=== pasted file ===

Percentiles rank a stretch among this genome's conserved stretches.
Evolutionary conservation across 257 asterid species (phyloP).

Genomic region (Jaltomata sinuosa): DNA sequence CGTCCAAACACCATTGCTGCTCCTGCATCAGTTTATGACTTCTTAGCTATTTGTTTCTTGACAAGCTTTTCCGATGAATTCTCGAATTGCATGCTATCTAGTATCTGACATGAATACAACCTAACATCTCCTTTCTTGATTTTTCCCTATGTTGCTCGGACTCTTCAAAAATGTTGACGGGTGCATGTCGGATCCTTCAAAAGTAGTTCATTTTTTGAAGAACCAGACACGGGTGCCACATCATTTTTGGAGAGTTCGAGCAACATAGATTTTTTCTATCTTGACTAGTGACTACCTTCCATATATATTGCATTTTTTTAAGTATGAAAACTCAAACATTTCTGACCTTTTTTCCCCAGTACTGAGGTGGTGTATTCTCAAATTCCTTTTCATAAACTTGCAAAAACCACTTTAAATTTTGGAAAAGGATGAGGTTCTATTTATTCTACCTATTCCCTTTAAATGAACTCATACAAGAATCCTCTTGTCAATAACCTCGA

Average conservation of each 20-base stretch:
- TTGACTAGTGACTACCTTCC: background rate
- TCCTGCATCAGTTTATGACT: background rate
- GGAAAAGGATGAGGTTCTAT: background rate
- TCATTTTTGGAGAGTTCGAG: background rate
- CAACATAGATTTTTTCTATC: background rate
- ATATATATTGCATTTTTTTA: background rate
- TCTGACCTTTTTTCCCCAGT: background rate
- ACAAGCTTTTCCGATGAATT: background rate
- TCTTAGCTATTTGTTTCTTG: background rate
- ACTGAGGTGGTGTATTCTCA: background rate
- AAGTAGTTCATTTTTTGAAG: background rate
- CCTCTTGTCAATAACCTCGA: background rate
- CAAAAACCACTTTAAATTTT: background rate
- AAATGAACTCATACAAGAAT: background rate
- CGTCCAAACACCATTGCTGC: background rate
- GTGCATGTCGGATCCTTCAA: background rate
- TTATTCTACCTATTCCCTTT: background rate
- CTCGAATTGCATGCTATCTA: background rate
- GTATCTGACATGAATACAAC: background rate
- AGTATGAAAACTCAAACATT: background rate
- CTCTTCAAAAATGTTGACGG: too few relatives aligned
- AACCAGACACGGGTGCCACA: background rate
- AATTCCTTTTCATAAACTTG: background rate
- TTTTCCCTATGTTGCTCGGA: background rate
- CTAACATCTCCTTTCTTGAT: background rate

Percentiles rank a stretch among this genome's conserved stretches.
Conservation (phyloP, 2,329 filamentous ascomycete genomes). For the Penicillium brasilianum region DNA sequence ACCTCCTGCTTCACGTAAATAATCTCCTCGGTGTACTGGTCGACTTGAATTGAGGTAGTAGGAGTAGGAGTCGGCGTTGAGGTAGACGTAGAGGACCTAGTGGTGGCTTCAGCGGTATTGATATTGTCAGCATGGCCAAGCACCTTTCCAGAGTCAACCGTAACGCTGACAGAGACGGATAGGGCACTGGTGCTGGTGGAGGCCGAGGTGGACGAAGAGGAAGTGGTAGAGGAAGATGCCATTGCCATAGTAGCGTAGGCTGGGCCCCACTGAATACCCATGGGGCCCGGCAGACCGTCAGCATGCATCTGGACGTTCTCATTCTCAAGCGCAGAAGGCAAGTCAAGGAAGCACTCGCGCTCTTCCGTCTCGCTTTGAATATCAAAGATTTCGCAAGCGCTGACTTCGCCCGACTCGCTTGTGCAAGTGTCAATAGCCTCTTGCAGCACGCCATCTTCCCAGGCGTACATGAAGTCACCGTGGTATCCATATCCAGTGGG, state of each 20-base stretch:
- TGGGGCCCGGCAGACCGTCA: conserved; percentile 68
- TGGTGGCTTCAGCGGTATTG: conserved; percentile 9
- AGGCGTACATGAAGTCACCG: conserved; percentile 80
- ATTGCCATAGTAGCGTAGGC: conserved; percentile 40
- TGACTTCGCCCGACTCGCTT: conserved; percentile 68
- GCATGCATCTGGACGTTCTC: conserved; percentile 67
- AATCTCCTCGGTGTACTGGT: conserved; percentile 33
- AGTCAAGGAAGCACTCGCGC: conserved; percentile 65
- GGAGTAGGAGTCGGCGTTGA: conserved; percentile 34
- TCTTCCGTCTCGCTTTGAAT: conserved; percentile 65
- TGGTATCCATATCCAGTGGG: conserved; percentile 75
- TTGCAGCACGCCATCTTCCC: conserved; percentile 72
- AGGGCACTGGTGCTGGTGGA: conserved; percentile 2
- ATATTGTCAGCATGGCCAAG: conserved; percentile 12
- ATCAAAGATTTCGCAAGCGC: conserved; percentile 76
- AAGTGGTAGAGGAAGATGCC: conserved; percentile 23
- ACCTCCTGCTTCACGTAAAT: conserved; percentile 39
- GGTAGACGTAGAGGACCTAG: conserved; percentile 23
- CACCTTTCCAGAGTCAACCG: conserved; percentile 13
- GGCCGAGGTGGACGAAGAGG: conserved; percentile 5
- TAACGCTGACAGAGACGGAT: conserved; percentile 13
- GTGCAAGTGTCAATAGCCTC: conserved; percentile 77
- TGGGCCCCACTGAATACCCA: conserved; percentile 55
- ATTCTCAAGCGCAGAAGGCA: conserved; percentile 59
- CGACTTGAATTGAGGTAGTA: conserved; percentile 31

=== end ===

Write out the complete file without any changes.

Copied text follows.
Percentiles rank a stretch among this genome's conserved stretches.
Evolutionary conservation across 257 asterid species (phyloP).

Genomic region (Jaltomata sinuosa): DNA sequence CGTCCAAACACCATTGCTGCTCCTGCATCAGTTTATGACTTCTTAGCTATTTGTTTCTTGACAAGCTTTTCCGATGAATTCTCGAATTGCATGCTATCTAGTATCTGACATGAATACAACCTAACATCTCCTTTCTTGATTTTTCCCTATGTTGCTCGGACTCTTCAAAAATGTTGACGGGTGCATGTCGGATCCTTCAAAAGTAGTTCATTTTTTGAAGAACCAGACACGGGTGCCACATCATTTTTGGAGAGTTCGAGCAACATAGATTTTTTCTATCTTGACTAGTGACTACCTTCCATATATATTGCATTTTTTTAAGTATGAAAACTCAAACATTTCTGACCTTTTTTCCCCAGTACTGAGGTGGTGTATTCTCAAATTCCTTTTCATAAACTTGCAAAAACCACTTTAAATTTTGGAAAAGGATGAGGTTCTATTTATTCTACCTATTCCCTTTAAATGAACTCATACAAGAATCCTCTTGTCAATAACCTCGA

Average conservation of each 20-base stretch:
- TTGACTAGTGACTACCTTCC: background rate
- TCCTGCATCAGTTTATGACT: background rate
- GGAAAAGGATGAGGTTCTAT: background rate
- TCATTTTTGGAGAGTTCGAG: background rate
- CAACATAGATTTTTTCTATC: background rate
- ATATATATTGCATTTTTTTA: background rate
- TCTGACCTTTTTTCCCCAGT: background rate
- ACAAGCTTTTCCGATGAATT: background rate
- TCTTAGCTATTTGTTTCTTG: background rate
- ACTGAGGTGGTGTATTCTCA: background rate
- AAGTAGTTCATTTTTTGAAG: background rate
- CCTCTTGTCAATAACCTCGA: background rate
- CAAAAACCACTTTAAATTTT: background rate
- AAATGAACTCATACAAGAAT: background rate
- CGTCCAAACACCATTGCTGC: background rate
- GTGCATGTCGGATCCTTCAA: background rate
- TTATTCTACCTATTCCCTTT: background rate
- CTCGAATTGCATGCTATCTA: background rate
- GTATCTGACATGAATACAAC: background rate
- AGTATGAAAACTCAAACATT: background rate
- CTCTTCAAAAATGTTGACGG: too few relatives aligned
- AACCAGACACGGGTGCCACA: background rate
- AATTCCTTTTCATAAACTTG: background rate
- TTTTCCCTATGTTGCTCGGA: background rate
- CTAACATCTCCTTTCTTGAT: background rate

Percentiles rank a stretch among this genome's conserved stretches.
Conservation (phyloP, 2,329 filamentous ascomycete genomes). For the Penicillium brasilianum region DNA sequence ACCTCCTGCTTCACGTAAATAATCTCCTCGGTGTACTGGTCGACTTGAATTGAGGTAGTAGGAGTAGGAGTCGGCGTTGAGGTAGACGTAGAGGACCTAGTGGTGGCTTCAGCGGTATTGATATTGTCAGCATGGCCAAGCACCTTTCCAGAGTCAACCGTAACGCTGACAGAGACGGATAGGGCACTGGTGCTGGTGGAGGCCGAGGTGGACGAAGAGGAAGTGGTAGAGGAAGATGCCATTGCCATAGTAGCGTAGGCTGGGCCCCACTGAATACCCATGGGGCCCGGCAGACCGTCAGCATGCATCTGGACGTTCTCATTCTCAAGCGCAGAAGGCAAGTCAAGGAAGCACTCGCGCTCTTCCGTCTCGCTTTGAATATCAAAGATTTCGCAAGCGCTGACTTCGCCCGACTCGCTTGTGCAAGTGTCAATAGCCTCTTGCAGCACGCCATCTTCCCAGGCGTACATGAAGTCACCGTGGTATCCATATCCAGTGGG, state of each 20-base stretch:
- TGGGGCCCGGCAGACCGTCA: conserved; percentile 68
- TGGTGGCTTCAGCGGTATTG: conserved; percentile 9
- AGGCGTACATGAAGTCACCG: conserved; percentile 80
- ATTGCCATAGTAGCGTAGGC: conserved; percentile 40
- TGACTTCGCCCGACTCGCTT: conserved; percentile 68
- GCATGCATCTGGACGTTCTC: conserved; percentile 67
- AATCTCCTCGGTGTACTGGT: conserved; percentile 33
- AGTCAAGGAAGCACTCGCGC: conserved; percentile 65
- GGAGTAGGAGTCGGCGTTGA: conserved; percentile 34
- TCTTCCGTCTCGCTTTGAAT: conserved; percentile 65
- TGGTATCCATATCCAGTGGG: conserved; percentile 75
- TTGCAGCACGCCATCTTCCC: conserved; percentile 72
- AGGGCACTGGTGCTGGTGGA: conserved; percentile 2
- ATATTGTCAGCATGGCCAAG: conserved; percentile 12
- ATCAAAGATTTCGCAAGCGC: conserved; percentile 76
- AAGTGGTAGAGGAAGATGCC: conserved; percentile 23
- ACCTCCTGCTTCACGTAAAT: conserved; percentile 39
- GGTAGACGTAGAGGACCTAG: conserved; percentile 23
- CACCTTTCCAGAGTCAACCG: conserved; percentile 13
- GGCCGAGGTGGACGAAGAGG: conserved; percentile 5
- TAACGCTGACAGAGACGGAT: conserved; percentile 13
- GTGCAAGTGTCAATAGCCTC: conserved; percentile 77
- TGGGCCCCACTGAATACCCA: conserved; percentile 55
- ATTCTCAAGCGCAGAAGGCA: conserved; percentile 59
- CGACTTGAATTGAGGTAGTA: conserved; percentile 31